624th CES firefighters hold live-fire training exercise

  • Published
  • By Tech. Sgt. Phyllis Keith
  • 624th Regional Support Group
Firefighters with the 624th Civil Engineering Squadron donned silver fire proximity suits and formed up in teams of two to practice their structural live-fire skills in their first exercise of the new year, Jan. 10, 2015.

"Live-fire exercises bring us closer together and allow us to work as a team," said Chief Master Sgt. Desmond Yogi, assistant fire chief with the 624th CES.

The 624th CES's assistant chief of training, Tech. Sgt. Kaohilii Romualdo, gave a preburn briefing at the Hickam Fire Department and assigned teams before they drove out to the live-fire facility. Once at the facility, Sergeant Romualdo conducted a walk-through of the structure and gave the crews a pre-attack briefing.

Sergeant Romualdo said, "Training is crucial, especially for our younger firefighters. You can't wait until a real fire to figure out how to react."

The exercise began after the crews laid out the fire hoses and suited up. The first team approached a closed door with the nozzle of the fire hose ready. Senior Airman Warren Duke and Staff Sgt. Michael Fong-Aiu stayed low as they waited for the 624th CES's safety officer, Tech. Sgt. Kaweo Andreas-Feeney, to test the heat level of the door with his hand. Sergeant Andreas-Feeney then opened the door and signaled the team to enter the room to fight a simulated kitchen fire.

Duke said, "It's always two in and two out so we know everyone's accounted for and our safety's good."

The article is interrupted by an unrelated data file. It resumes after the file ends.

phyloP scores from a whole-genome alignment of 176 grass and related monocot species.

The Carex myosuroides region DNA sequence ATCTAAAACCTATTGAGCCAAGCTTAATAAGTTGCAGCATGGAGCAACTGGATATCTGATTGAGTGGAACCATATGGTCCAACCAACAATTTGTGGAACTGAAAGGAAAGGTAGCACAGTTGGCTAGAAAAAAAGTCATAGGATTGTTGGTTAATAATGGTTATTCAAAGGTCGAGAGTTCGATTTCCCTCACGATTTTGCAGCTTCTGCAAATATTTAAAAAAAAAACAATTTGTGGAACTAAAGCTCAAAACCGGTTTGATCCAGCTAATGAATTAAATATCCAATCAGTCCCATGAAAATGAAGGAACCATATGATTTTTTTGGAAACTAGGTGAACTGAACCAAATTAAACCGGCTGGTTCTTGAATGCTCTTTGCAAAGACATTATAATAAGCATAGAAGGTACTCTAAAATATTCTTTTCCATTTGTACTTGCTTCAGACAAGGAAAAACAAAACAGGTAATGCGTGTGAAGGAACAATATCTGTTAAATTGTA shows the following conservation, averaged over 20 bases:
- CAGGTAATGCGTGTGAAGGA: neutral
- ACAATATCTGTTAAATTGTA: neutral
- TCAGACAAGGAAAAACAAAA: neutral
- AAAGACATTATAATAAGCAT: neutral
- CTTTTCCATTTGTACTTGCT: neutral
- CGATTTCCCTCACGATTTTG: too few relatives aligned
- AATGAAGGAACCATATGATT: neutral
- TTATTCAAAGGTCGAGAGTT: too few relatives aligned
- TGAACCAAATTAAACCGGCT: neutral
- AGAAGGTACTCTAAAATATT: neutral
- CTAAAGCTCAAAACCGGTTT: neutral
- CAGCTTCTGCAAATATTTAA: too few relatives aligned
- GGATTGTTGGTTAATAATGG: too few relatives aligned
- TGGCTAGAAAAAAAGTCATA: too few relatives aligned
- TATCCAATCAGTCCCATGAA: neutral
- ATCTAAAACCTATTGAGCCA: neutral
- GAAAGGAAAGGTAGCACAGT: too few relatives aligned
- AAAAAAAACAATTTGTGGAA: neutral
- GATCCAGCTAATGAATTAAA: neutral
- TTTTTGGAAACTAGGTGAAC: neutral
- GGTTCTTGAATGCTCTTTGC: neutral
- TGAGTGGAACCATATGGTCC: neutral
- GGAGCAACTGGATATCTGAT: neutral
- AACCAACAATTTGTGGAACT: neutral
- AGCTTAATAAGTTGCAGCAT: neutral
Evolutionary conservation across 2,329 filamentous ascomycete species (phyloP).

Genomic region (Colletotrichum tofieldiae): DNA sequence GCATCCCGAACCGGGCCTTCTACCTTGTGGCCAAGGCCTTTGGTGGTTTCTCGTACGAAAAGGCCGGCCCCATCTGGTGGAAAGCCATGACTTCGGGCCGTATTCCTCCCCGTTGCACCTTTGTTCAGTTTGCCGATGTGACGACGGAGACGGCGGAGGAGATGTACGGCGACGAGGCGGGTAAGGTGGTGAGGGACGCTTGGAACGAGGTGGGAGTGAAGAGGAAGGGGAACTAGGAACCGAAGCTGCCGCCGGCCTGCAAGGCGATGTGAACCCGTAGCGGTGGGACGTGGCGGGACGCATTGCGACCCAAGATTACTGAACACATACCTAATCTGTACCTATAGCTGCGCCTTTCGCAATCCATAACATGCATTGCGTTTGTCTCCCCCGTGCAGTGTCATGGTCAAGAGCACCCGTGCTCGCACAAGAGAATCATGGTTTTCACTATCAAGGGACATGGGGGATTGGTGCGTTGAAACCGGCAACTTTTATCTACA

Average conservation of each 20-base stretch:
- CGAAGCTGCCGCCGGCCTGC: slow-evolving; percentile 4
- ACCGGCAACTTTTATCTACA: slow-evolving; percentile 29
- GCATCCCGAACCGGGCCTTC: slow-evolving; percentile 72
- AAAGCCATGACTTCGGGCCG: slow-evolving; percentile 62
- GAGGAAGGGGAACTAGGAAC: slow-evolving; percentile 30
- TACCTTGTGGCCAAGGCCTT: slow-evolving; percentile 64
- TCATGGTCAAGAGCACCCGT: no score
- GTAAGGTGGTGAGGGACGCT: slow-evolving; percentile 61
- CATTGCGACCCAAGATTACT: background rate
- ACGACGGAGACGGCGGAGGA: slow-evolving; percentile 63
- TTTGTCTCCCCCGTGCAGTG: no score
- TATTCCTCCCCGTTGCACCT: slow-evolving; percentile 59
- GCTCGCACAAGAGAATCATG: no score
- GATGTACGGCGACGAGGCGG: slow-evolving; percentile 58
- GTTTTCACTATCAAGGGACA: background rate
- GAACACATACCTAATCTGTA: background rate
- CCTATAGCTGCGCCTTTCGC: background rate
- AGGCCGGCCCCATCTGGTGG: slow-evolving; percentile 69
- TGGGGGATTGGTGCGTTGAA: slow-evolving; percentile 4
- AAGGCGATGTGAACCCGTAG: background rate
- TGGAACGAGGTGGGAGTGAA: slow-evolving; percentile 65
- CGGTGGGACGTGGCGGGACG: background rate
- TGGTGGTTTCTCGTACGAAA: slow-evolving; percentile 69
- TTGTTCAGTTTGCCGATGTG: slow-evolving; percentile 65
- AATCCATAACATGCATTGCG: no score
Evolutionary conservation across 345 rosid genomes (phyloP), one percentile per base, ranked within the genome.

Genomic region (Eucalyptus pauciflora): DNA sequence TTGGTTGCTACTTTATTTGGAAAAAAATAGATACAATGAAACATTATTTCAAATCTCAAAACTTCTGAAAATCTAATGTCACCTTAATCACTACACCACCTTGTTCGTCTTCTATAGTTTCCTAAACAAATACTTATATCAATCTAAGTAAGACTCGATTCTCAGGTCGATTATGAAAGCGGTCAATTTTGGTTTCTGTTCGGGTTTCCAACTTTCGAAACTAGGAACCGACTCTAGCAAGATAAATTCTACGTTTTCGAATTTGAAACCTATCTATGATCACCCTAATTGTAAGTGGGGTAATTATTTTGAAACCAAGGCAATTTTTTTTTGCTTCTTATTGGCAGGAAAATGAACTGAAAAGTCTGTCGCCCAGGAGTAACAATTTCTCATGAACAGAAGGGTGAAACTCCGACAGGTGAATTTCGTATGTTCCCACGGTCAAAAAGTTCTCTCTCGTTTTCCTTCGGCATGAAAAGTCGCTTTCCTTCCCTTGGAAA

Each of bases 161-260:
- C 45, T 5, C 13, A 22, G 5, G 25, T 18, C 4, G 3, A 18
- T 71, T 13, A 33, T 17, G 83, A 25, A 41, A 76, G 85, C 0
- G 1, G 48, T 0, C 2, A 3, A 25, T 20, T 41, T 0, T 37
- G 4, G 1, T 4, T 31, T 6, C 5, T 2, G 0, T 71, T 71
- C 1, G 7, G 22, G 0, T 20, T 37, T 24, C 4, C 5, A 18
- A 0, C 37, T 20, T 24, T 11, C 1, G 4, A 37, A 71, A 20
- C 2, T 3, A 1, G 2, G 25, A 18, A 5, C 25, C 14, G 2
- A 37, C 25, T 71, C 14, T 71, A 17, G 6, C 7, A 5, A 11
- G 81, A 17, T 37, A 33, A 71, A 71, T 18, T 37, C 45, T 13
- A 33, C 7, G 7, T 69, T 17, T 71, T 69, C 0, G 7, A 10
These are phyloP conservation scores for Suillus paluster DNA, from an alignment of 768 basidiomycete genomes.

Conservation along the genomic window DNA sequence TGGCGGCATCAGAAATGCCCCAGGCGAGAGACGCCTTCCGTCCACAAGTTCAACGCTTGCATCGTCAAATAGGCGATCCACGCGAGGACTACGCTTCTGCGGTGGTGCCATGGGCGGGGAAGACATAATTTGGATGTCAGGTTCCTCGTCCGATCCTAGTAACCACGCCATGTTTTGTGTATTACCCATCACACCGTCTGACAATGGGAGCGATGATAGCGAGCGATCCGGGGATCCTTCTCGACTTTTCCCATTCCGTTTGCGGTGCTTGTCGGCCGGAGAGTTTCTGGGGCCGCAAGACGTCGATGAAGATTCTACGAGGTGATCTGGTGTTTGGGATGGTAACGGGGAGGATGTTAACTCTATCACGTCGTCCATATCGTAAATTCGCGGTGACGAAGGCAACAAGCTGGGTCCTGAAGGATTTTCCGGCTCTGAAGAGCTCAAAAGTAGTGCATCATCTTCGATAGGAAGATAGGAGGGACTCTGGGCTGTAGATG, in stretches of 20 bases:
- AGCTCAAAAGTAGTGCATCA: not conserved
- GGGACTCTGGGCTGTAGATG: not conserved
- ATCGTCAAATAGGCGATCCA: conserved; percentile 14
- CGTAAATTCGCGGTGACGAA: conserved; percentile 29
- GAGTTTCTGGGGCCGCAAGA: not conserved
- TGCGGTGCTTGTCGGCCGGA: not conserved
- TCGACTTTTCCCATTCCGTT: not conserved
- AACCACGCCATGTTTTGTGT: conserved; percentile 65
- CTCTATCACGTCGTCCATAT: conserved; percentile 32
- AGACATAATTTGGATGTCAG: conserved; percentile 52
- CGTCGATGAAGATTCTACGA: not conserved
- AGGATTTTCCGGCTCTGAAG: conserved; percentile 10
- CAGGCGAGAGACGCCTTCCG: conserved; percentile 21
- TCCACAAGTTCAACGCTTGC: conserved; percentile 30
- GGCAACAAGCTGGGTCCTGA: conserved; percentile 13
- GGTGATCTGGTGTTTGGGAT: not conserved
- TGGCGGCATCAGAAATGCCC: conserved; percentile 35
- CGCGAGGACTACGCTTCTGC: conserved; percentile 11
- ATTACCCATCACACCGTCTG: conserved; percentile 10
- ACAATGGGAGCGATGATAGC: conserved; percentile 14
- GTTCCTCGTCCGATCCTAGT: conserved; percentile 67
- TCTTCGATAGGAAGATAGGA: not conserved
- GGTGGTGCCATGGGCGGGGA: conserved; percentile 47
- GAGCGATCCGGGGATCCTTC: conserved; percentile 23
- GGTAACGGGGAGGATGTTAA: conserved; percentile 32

Sergeant Romualdo, positioned inside the room, monitored the propane-fueled fire using a portable handheld radio to communicate with Tech. Sgt. Kaea Matthews who manned the control panel outside. Sergeant Matthews regulated the intensity and duration of the fire based on feedback from Romualdo.

Using a clockwise pattern to douse the fire, Airman Duke and Sergeant Fong-Aiu kept the water stream angled at 30 degrees. Once the fire was extinguished, they sprayed a fog of water to cool the gases near the ceiling. Sergeants Romualdo and Andreas-Feeney signaled them to exit the room.

Airman Duke, one of the newest firefighters to the unit, attends college fulltime. Sergeant Fong-Aiu is a federal firefighter at the Hickam Fire Department.

"We have a mix of everybody coming together today," said Chief Yogi, referring to the fact that 97 percent of the reservists are civilian firefighters who work for federal, state, county and airport fire departments in Hawai'i.

Airman Duke said that his fellow Air Force Reserve firefighters were like a brotherhood to him. "All I can do is absorb their wisdom and be as good as them one day," he said.

By noon, five more teams of firefighters had completed the hands-on training.

The commander of the 624th CES, Lt. Col. Reid Matsuda, said the exercise helped the unit fulfill an annual requirement for the Status of Resources and Training System (SORTS) that measures the health of their day-to-day preparedness and ability to execute in a major theater of war.

The 624th CES has nearly 30 Air Force Reserve firefighters who can be ready to deploy with 72 hours' notice.